, Volume 22, Issue 1, pp 90–109 | Cite as

A.N. Whitehead and Subjectivity

  • Paul StennerEmail author
Original Article


This paper comes at subjectivity from a Whiteheadian perspective. It argues that Whitehead provides us with a “deep” form of empiricism grounded in the notion of the “actual occasion” of experience and in the temporal and spatial co-assembly of multiplicities of such occasions. A deep empiricism that embraces process, affirms creativity, foregrounds value and refuses to bifurcate nature into irreconcilable subjective and objective aspects, it is argued, might serve as a useful corrective to current tendencies in social theory to avoid subjectivity and to elide the differences between forms of subjectivity.


Whitehead subjectivity deep empiricism critical psychology experience process 


  1. Curt, B. (1994). Textuality and Tectonics: Troubling Social and Psychological Science. Buckingham: Open University Press.Google Scholar
  2. Deleuze, G . and Parnet, C. (1987). Dialogues. Tomlinson, H. and Habberjam, B. (trans.). London: Althone Press.Google Scholar
  3. Halewood, M. (2005). On Whitehead and Deleuze: The Process of Materiality. Configurations, 13 (1), pp. 57–76.CrossRefGoogle Scholar
  4. Hartshorne, C. (1934). The Philosophy and Psychology of Sensation. Chicago: The University of Chicago Press.Google Scholar
  5. Hayden, P. (1998). Multiplicity and Becoming: The Pluralist Empiricism of Gilles Deleuze. New York: Peter Lang.Google Scholar
  6. Henriques, J., Hollway, W., Urwin, C., Venn, C. and Walkerdine, V. (1984). Changing the Subject: Psychology, Social Regulation and Subjectivity. London: Methuen.Google Scholar
  7. Hofmeister, A. (2005). Health and Subjectivity: Beyond Governmentality. In Gulerce, A., Hofmeister, A., Staeuble, I., Saunders, G. and Kaye, J. (eds) Contemporary Theorizing in Psychology: Global Perspectives. Concord, Ontario: Captus University Publications.Google Scholar
  8. Hollway, W. (1989). Subjectivity and Method in Psychology. London: Sage.Google Scholar
  9. James, W. (1912). Essays in Radical Empiricism. Nebraska: University of Nebraska Press.Google Scholar
  10. Johnson, A.H. (1945). The Psychology of Alfred North Whitehead. The Journal of General Psychology, 32, pp. 175–212.CrossRefGoogle Scholar
  11. Langer, S. (1988). Mind: An Essay on Human Feeling. Baltimore, Maryland: The John Hopkins University Press.Google Scholar
  12. Malone-France, D. (2005). Hartshorne and Popper on Existential Necessity: A Deep Empiricist Interpretation. International Journal for the Philosophy of Religion, 57 (3), pp. 193–208.CrossRefGoogle Scholar
  13. Mays, W. (1959). The Philosophy of Whitehead. London: George Allen & Unwin.Google Scholar
  14. Middleton, D. and Brown, S.D. (2005). The Social Psychology of Experience. London: Sage.Google Scholar
  15. Musil, R. (1997). The Man Without Qualities. London: Picador.Google Scholar
  16. Pred, R. (2005). Onflow: Dynamics of Consciousness of Experience. Cambridge, MA: MIT Press.Google Scholar
  17. Riffert, F. and Weber, M. (eds) (2003). Searching for New Contrasts: Whiteheadian Contributions to Contemporary Challenges in Neurophysiology, Psychology, Psychotherapy and the Philosophy of Mind. Franfurt am Main: Peter Lang.Google Scholar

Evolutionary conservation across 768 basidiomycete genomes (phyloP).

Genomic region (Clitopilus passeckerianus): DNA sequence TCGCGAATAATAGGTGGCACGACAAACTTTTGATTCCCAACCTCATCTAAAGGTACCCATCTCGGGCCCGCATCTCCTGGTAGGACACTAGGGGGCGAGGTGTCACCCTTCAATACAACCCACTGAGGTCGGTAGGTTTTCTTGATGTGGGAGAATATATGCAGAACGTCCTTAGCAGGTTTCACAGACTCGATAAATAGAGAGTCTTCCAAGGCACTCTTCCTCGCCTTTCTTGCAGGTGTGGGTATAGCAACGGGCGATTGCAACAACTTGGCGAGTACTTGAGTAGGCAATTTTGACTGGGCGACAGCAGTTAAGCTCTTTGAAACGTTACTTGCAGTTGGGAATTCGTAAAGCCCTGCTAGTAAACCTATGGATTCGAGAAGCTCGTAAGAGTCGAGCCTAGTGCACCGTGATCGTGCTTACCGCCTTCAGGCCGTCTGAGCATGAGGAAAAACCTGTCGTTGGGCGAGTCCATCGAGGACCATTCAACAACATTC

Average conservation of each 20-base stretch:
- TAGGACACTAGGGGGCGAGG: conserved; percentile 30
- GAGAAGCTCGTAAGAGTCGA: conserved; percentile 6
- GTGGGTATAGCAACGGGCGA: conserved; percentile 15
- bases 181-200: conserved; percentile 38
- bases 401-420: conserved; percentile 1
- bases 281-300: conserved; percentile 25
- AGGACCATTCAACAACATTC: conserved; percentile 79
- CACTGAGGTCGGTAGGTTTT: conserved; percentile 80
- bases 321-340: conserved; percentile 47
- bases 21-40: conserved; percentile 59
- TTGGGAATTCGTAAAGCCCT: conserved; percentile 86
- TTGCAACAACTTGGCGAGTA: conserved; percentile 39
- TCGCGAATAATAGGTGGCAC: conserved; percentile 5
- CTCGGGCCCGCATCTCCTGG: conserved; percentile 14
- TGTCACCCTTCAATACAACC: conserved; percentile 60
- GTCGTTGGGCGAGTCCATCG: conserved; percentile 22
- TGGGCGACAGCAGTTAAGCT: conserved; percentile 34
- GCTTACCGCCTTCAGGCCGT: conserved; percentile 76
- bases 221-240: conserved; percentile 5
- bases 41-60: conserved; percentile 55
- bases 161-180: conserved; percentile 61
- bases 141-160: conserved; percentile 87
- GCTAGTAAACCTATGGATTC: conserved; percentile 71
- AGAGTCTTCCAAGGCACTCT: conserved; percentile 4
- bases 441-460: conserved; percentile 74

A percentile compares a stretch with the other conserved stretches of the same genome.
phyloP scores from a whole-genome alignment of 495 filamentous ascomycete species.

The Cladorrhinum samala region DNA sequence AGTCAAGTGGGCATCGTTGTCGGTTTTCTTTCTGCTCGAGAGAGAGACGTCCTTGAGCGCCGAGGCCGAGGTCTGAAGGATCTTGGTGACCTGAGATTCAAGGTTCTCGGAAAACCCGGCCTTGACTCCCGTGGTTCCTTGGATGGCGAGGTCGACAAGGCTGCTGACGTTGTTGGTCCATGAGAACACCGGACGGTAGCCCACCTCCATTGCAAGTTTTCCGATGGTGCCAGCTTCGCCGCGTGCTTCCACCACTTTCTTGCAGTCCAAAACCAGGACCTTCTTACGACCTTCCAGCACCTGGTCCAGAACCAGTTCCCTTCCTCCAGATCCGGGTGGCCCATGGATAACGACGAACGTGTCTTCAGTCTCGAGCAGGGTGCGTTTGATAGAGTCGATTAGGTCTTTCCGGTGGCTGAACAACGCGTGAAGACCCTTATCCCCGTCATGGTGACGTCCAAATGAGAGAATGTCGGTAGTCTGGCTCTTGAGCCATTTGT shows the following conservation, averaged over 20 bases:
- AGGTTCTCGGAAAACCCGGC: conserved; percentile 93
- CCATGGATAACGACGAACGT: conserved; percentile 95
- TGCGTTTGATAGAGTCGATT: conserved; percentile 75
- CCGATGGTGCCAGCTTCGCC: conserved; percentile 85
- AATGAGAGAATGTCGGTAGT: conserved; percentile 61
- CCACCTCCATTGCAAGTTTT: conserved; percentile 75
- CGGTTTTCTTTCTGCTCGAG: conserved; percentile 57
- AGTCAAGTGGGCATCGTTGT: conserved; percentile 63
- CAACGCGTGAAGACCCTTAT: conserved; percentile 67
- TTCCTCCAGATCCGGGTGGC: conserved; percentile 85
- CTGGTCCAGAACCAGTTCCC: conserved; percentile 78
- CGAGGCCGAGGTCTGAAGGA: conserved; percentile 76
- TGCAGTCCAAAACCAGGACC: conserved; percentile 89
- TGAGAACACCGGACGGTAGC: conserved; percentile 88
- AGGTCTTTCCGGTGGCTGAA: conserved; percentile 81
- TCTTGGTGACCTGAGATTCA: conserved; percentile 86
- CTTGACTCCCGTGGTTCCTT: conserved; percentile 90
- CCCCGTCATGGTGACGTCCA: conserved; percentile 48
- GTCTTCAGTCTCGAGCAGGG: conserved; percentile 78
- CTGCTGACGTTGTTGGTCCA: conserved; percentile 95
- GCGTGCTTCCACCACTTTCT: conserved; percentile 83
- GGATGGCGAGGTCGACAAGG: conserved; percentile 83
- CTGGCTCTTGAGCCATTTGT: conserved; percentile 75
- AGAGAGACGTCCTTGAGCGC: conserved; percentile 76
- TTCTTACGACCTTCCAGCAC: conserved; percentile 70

18. Rose, P. (2002). On Whitehead. Belmont, CA: Wadsworth.Google Scholar
  19. Serres, M. (1982). The Parasite. Baltimore: John Hopkins University Press.Google Scholar
  20. Stengers, I. (1997). Power and Invention. Minneapolis: University of Minnesota press.Google Scholar
  21. Stengers, I. (2002). Penser avec Whitehead: une libre et sauvage création de concepts. Paris: Gallimard.Google Scholar
  22. Stengers, I. (2005). Whitehead's Account of the Sixth Day. Configurations, 13 (1), pp. 35–55.CrossRefGoogle Scholar
  23. Stenner, P. (2005). An Outline of an Autopoietic Systems Approach to Emotion. Cybernetics of Human Knowing, 12 (4), pp. 8–22.Google Scholar
  24. Stenner, P. (2008). Non-foundational Criticality? On the Need for a Process Ontology of the Psychosocial. Outlines: Critical Social Studies, 9 (2), pp. 44–55.Google Scholar
  25. Stephenson, N. and Papadopoulos, D. (2006). Analysing Everyday Experience. Social Research and Political Change. Basingstoke: Palgrave Macmillan.CrossRefGoogle Scholar
  26. Thrift, N. (2008). Non-representational Theory: Space/Politics/Affect. London: Routledge.Google Scholar
  27. Tolman, C.W. and Maiers, W. (1991). Critical Psychology: Contributions to an Historical Science of the Subject. Cambridge: Cambridge University Press.CrossRefGoogle Scholar
  28. Whitehead, A.N. (1920/2004). The Concept of Nature. New York: Prometheus Books.Google Scholar
  29. Whitehead, A.N. (1926/1985). Science and the Modern World. London: Free Association Books.Google Scholar
  30. Whitehead, A.N. (1926/1996). Religion in the Making. New York: Fordham University Press.Google Scholar
  31. Whitehead, A.N. (1927/1985). Symbolism: It's Meaning and Effect. New York: Fordham University Press.Google Scholar
  32. Whitehead, A.N. (1927–1928/1985). Process and Reality. Corrected edition. New York: The Free Press.Google Scholar
  33. Whitehead, A.N. (1929/1958). The Function of Reason. Boston: The Beacon Press.Google Scholar
  34. Whitehead, A.N. (1933/1935). Adventures in Ideas. London: Cambridge University Press.Google Scholar
  35. Whitehead, A.N. (1934). Nature and Life. London: Cambridge University Press.Google Scholar
  36. Whitehead, A.N. (1938/1966). Modes of Thought. New York: The Free Press.Google Scholar
  37. Wolf, G. (1981). Psychological physiology from the standpoint of a physiological psychologist. Process Studies, 11 (4), pp. 274–291.CrossRefGoogle Scholar

Copyright information

© Palgrave Macmillan Ltd 2008

Authors and Affiliations

  1. 1.University of BrightonBrightonUK

Personalised recommendations